Written PostJosh Reviews Black Mass

Josh Reviews Black Mass

Black Mass tells the story of Jimmy “Whitey” Bulger, the Boston crime boss who, for twenty years, was allowed to operate and consolidate power in Boston by the local branch of the FBI because of Bulger’s secret role as an FBI informant, helping the FBI work against the Italian mafia.  The film, directed by Scott Cooper and written by Mark Mallouk and Jez Butterworth, is based on the 2001 book Black Mass: The True Story of an Unholy Alliance Between the FBI and the Irish Mob by Dick Lehr and Gerard O’Neill.

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Black Mass is a solid crime flick.  The film follows a fairly familiar rise-and-fall-of-the-criminal story-arc that you will recognize if you’ve ever seen a movie of this type before.  There’s none of the exciting originality found in the work of, say, crime-master Martin Scorsese.  But don’t sell Black Mass short just because it’s not as great as a movie made by one of the most brilliant masters of this genre!  It’s an intelligently made drama/thriller that I enjoyed.

Johnny Depp is in the lead role as Jimmy “Whitey” Bulger, and wow, I had just about given up on Johnny Depp’s ever actually acting in a film again (as opposed to the clownish make-up-laden shenanigans he’s been up to for the past decade or so).  OK, this role is heavily dependent on make-up, too, but still, this feels to me like the first real, honest performance Mr. Depp has given in a long time, and it’s a delight to see.  Jimmy is a monster, but Mr. Depp keeps the performance very restrained and internal.  Just watch his eyes — cold and calculating and hard.  I am happy to say that I have once again enjoyed a Johnny Depp performance.

But what surprised me about the film is that, in the end, it’s not really about Jimmy “Whitey” Bulger at all.  Johnny Depp is great, but Jimmy doesn’t have much of a character arc in the film.  He’s a scary psychopathic bastard when we first meet him, and he’s a scary psychopathic bastard at the end of the movie.  No, the film is really about Jimmy’s childhood friend from Southie, now FBI agent, Jack Connolly, played magnificently by Joel Edgerton.  It’s Jack who is at the heart of the film, coming up with a scheme that he felt would allow him to honor his personal code of loyalty to his friend from the neighborhood while also advancing within the FBI, a scheme that takes him far… until it all falls apart.  Mr. Edgerton is terrific, compelling and horrifying and empathetic all at once.  The film stakes at a clear position that Jack wasn’t a patsy taken advantage of by Jimmy, but rather that the whole scheme was Jack’s right from the beginning.  And yet, the film, and Mr. Edgerton’s performance, leaves room for interpretation for the audience as to whether Jack was actually trying to do good or as to whether he was only in it for himself and his friends all along.  I’m trying to decide if this is a strength or weakness of the film.  On the one hand, I think some clarity on that point would have strengthened the story being told of Jack’s scheme.  On the other hand, I am not opposed to some ambiguity.  Anyways, Mr. Edgerton is great and a lot of fun to watch.  I’ve always enjoyed his work and this performance feels like a big leap forward.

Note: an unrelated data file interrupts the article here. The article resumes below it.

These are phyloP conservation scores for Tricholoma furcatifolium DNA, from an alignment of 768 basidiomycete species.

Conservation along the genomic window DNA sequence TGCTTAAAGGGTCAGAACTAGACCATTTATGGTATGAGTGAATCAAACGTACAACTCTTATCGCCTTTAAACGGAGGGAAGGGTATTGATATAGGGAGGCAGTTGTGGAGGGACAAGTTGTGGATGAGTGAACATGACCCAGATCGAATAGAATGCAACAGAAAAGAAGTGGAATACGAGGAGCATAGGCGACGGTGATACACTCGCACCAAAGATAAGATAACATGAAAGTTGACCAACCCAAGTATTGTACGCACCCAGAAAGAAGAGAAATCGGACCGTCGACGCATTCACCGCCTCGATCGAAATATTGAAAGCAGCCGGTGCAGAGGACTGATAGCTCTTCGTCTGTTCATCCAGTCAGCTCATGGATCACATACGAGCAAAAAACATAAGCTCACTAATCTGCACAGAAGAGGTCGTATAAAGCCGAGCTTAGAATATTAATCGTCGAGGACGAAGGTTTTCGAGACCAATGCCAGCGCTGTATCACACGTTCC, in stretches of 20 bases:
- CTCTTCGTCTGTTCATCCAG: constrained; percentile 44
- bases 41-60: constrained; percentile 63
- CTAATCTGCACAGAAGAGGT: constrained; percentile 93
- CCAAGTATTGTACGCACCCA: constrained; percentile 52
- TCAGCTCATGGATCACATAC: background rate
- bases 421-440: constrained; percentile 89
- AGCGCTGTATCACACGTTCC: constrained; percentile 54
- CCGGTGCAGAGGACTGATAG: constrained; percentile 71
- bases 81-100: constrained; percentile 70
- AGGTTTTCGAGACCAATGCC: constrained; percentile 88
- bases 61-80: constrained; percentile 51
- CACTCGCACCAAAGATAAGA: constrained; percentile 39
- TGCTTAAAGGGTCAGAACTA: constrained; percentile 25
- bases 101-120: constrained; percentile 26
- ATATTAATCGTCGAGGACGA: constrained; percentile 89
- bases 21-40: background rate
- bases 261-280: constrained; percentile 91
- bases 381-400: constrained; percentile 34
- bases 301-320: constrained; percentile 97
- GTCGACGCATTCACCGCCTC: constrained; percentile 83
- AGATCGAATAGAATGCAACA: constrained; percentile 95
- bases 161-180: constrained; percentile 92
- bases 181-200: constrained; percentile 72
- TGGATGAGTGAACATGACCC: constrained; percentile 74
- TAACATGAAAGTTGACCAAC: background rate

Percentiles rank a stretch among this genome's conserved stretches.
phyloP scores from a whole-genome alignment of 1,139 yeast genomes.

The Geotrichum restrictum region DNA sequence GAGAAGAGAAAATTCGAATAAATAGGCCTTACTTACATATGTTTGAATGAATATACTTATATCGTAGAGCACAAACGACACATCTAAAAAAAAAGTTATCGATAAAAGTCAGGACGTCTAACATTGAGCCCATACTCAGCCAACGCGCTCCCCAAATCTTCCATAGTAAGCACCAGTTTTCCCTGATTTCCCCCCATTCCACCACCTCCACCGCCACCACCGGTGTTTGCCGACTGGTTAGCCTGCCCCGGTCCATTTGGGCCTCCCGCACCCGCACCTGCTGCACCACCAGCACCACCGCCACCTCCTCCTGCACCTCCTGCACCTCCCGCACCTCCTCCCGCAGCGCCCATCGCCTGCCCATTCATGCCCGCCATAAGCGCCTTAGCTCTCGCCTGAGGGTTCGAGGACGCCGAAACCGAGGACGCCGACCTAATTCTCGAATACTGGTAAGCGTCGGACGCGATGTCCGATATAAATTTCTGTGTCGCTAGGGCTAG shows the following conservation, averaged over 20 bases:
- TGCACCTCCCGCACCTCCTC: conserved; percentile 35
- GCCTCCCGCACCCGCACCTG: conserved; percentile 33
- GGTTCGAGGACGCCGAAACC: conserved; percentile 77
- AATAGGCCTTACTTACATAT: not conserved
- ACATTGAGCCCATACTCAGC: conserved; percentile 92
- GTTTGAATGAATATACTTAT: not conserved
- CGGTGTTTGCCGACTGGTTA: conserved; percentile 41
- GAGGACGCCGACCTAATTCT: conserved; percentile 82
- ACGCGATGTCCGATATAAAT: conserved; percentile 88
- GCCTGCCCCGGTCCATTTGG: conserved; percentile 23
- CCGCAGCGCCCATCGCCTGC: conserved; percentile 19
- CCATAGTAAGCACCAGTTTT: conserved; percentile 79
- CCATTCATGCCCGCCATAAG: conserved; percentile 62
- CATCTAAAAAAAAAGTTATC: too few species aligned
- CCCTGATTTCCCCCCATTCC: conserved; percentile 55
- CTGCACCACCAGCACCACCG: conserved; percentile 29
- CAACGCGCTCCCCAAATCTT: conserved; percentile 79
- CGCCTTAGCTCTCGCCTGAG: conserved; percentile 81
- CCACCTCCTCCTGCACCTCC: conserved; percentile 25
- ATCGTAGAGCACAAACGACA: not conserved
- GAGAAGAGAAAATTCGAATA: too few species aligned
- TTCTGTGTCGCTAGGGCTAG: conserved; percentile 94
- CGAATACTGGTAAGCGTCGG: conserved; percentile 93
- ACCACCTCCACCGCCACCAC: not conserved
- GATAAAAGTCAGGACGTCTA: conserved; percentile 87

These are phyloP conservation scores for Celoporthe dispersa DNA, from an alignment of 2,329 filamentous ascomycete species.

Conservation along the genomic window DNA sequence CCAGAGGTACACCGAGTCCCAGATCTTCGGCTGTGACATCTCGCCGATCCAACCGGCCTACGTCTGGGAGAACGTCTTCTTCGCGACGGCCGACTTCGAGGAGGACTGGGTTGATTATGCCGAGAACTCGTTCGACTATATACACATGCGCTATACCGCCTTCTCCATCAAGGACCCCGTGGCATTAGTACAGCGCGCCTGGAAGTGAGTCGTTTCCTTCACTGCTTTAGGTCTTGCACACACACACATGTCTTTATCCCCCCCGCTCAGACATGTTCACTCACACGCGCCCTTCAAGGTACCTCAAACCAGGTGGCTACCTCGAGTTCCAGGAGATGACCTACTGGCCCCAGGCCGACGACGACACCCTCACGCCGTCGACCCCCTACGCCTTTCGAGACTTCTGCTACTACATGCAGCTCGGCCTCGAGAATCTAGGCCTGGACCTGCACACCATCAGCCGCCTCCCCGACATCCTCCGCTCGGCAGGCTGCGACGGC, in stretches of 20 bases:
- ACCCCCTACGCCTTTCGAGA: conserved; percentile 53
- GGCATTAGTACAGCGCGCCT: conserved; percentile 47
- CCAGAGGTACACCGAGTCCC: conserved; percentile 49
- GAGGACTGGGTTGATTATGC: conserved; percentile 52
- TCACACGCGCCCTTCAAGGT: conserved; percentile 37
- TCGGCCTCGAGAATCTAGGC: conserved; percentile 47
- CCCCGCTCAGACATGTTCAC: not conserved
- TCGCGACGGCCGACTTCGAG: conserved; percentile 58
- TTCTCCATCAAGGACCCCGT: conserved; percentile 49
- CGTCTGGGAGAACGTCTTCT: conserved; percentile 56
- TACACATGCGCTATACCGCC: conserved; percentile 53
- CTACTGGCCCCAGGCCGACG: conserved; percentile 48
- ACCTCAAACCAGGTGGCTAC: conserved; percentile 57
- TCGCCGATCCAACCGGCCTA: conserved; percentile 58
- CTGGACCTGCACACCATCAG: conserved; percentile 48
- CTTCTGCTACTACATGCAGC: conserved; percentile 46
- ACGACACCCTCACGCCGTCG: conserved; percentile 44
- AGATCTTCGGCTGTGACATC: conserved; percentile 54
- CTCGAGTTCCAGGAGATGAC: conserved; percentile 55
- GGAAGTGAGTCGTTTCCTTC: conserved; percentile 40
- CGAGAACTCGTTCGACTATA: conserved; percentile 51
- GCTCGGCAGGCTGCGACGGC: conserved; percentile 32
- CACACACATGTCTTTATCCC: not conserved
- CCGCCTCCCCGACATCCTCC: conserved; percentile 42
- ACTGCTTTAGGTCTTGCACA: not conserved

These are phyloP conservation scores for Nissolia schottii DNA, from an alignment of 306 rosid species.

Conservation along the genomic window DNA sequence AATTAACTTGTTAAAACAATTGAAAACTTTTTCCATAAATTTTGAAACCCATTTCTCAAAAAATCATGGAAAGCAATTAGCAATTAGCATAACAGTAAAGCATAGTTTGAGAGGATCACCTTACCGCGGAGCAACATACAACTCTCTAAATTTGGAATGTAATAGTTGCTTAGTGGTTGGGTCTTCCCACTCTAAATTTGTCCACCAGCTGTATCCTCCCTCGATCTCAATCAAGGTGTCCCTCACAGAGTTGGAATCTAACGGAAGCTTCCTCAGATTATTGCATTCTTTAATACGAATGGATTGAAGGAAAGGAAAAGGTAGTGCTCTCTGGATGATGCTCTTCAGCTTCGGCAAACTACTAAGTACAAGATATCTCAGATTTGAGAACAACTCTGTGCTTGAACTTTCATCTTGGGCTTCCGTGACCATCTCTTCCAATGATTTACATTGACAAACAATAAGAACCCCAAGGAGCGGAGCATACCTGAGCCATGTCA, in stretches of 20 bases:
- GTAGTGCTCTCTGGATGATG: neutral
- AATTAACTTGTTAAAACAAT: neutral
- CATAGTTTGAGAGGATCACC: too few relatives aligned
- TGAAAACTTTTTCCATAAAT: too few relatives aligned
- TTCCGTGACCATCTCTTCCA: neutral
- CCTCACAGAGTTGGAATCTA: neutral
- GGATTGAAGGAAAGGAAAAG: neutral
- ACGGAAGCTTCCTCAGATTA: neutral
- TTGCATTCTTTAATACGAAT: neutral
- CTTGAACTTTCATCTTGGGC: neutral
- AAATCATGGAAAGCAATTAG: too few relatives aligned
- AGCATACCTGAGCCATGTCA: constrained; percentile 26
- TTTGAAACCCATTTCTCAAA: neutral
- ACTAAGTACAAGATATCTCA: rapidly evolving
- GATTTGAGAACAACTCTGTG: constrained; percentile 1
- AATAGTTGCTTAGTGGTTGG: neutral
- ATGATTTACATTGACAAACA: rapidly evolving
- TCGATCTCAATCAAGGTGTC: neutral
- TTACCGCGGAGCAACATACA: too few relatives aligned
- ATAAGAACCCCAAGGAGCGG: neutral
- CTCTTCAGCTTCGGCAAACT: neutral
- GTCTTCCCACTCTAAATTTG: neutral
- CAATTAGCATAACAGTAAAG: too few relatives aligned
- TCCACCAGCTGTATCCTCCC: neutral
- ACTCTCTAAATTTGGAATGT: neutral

Beyond the strong work of Mr. Depp and Mr. Edgerton, the film boasts a strong ensemble, a great mix of some famous names and a wealth of performers who I’d never heard of before, but who fill out all of the supporting characters with incredible depth and soul.  Kevin Bacon, Adam Scott (sniff, I miss Parks and Rec!), and David Harbour (most recently seen in The Newsroom) are terrific as Jack’s colleagues at the FBI.  Corey Stoll (most recently the villain in Ant-Man) gets to play more noble here as the man who shakes things up at the FBI, eventually leading to the collapse of Jack Connolly’s house of cards.  Peter Sarsgaard adds another twitchy dangerous weirdo to his resume as a drugged-up murderer in Jimmy’s orbit.  Dakota Johnson, Jesse Plemons, Rory Cochrane, Julianne Nicholson, James Russo, Juno Temple, and many others bring the film to life with their work.

Lastly, I should comment on Benedict Cumberbatch who plays Jimmy’s brother, the politician Billy Bulger.  I did not expect to see Benedict Cumberbatch in a Boston crime film, sporting a Bahstahn accent!  Mr. Cumberbatch is solid in the film, though I think the character of Billy is the film’s main weakness.  Mr. Cumberbatch as Billy is in a lot of the film, but at the end I didn’t really have any idea what Billy and Jimmy’s relationship was really all about.  I commented above that I was uncertain about the ambiguity in the depiction of Jack Connolly, but that I could live with it.  But that ambiguity was taken way too far when it came to Billy.  Who is Billy Bulger?  What does he think about his brother?  The film doesn’t give us any insight into that at all.  Perhaps that’s because no one outside of the two Bulger brothers themselves really know the answer.  But in the context of this film and its structure, in which Billy is a major character, it feels like a huge missed opportunity.  Why isn’t the film concerned with that story??

Director Scott Cooper does a good job at the helm, packing the film full of characters and circumstance but always keeping the story-threads clear and easy to follow for the audience, and the narrative moving ahead at a fast pace. He’s put together a very entertaining film, a tough little Boston crime yarn.  This is a crazy true story, and the film does justice to the incredible real-life events upon which it’s based.  There were parts that I wish were stronger.  Then this could have been a classic crime film.  As it is, it’s a much smaller and less ambitious film.  But it’s entertaining, and I’m glad to have seen it.